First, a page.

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  4. #14
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    Quote Originally Posted by Michael Wolf View Post
    Ya, one lower stress week with intensity and volume pulled back enough to start the new round fresh, but not so much to detrain very much. Light workout the first day, medium the second day, heavier the third day, then two days off for weekend and hit it again next week. The heavier workout of this particular week would be considered a light to medium workout, Medium day an easy workout, and light day is borderline between WO and WU, so you basically are warming up to an easy work or two set that first day.

    So in the case of a guy who did an easy 405 and a hard 425, it might be working up to one set of 300x3 the first day. 295x5 and then 315x3 the second day. And maybe something like 325x2, 345x2, 365x2 the third day. You could do it in a bunch of different ways, but if you assume 295x5 is just heavy enough to be contributory work for this person, then you're actually getting some decent amount of work in this week, but mostly at intensity low enough to be fresh at the end of it, while still hitting just enough work in the heavier range (345 and 365) to keep that aspect of training from backsliding as well.

    As always, the point isn't to do exactly what I wrote. It's to understand how this is one example of applying the concept.
    Michael, I just realized I never thanked you for this reply. So, thank you! This is a great thread and I hope to be able to put all this to use in the months ahead.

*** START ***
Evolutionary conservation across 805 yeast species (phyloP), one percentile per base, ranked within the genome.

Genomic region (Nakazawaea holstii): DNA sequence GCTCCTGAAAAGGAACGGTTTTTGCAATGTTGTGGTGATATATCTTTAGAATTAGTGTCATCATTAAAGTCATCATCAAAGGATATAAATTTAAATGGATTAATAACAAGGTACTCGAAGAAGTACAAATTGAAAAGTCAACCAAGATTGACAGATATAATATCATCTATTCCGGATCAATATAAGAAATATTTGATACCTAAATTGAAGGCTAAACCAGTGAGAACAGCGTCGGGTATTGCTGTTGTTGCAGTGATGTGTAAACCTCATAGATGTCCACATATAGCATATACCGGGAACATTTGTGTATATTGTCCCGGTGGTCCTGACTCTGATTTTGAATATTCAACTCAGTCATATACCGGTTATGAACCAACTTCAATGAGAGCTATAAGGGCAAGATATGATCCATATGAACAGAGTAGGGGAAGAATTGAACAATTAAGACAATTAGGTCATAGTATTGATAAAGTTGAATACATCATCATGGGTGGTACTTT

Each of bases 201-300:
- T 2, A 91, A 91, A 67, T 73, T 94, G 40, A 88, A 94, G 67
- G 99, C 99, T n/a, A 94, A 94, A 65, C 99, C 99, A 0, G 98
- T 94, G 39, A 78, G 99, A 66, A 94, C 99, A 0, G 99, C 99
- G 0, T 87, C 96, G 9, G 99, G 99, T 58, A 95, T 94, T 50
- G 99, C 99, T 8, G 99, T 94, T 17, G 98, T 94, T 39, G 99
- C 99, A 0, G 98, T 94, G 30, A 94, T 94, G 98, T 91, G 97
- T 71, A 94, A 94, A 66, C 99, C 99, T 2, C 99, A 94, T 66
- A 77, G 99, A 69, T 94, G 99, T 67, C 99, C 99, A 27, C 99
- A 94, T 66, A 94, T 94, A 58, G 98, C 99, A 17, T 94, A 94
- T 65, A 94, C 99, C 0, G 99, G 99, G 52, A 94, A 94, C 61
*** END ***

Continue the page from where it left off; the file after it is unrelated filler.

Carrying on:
5. #15
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    Quote Originally Posted by Dillon Spencer View Post
    Hey coach!

    Just wanted to report back now that I've finished my run out. I know you said it wasn't a prescription, but I figured I might as well follow it as written. Stuck with it up until the last couple of weeks when I condensed it a bit for the sake of testing a 1RM before the arbitrary deadline of 2018. My initial goal was to pull 405, but I realized a few weeks ago that I could probably do better. Today I pulled a pretty speedy 405, and a much less speedy, far shakier 425 for a pair of PRs!

    Looking forward to going back and hitting some rep PRs as I rotate rep ranges on intensity day. Was thinking of starting at 350x5, 365x3x2, and 380x1x5. Think this would be a reasonable place to start?

    Thanks again for all your help, Wolf!
    Michael, a couple more questions, if I may:

    1. Running it out a second time using a 5/3/1 scheme like this, how many lifts at each rep number would you generally expect the lifter to be able to do? Maybe three or four, similar to the first time through?

    2. Would you still recommend the same backoff scheme for the 3s and 1s, i.e., a 3 and a backoff 3 at 90-95%, and a 1 and two backoff 1s at 90-95%?


    Thanks again!

  6. #16
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    The thread is now so old that I don't remember any of the relevant info and, TBH, am too lazy to go back and look it up this far afterwards. My customer service for this free forum sucks pretty bad, huh?
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  7. #17
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    Definitely not!!! Problem with me is I'm always thinking of more questions. You've given us a LOT to work with here and I know I'm not the only one who really appreciates it!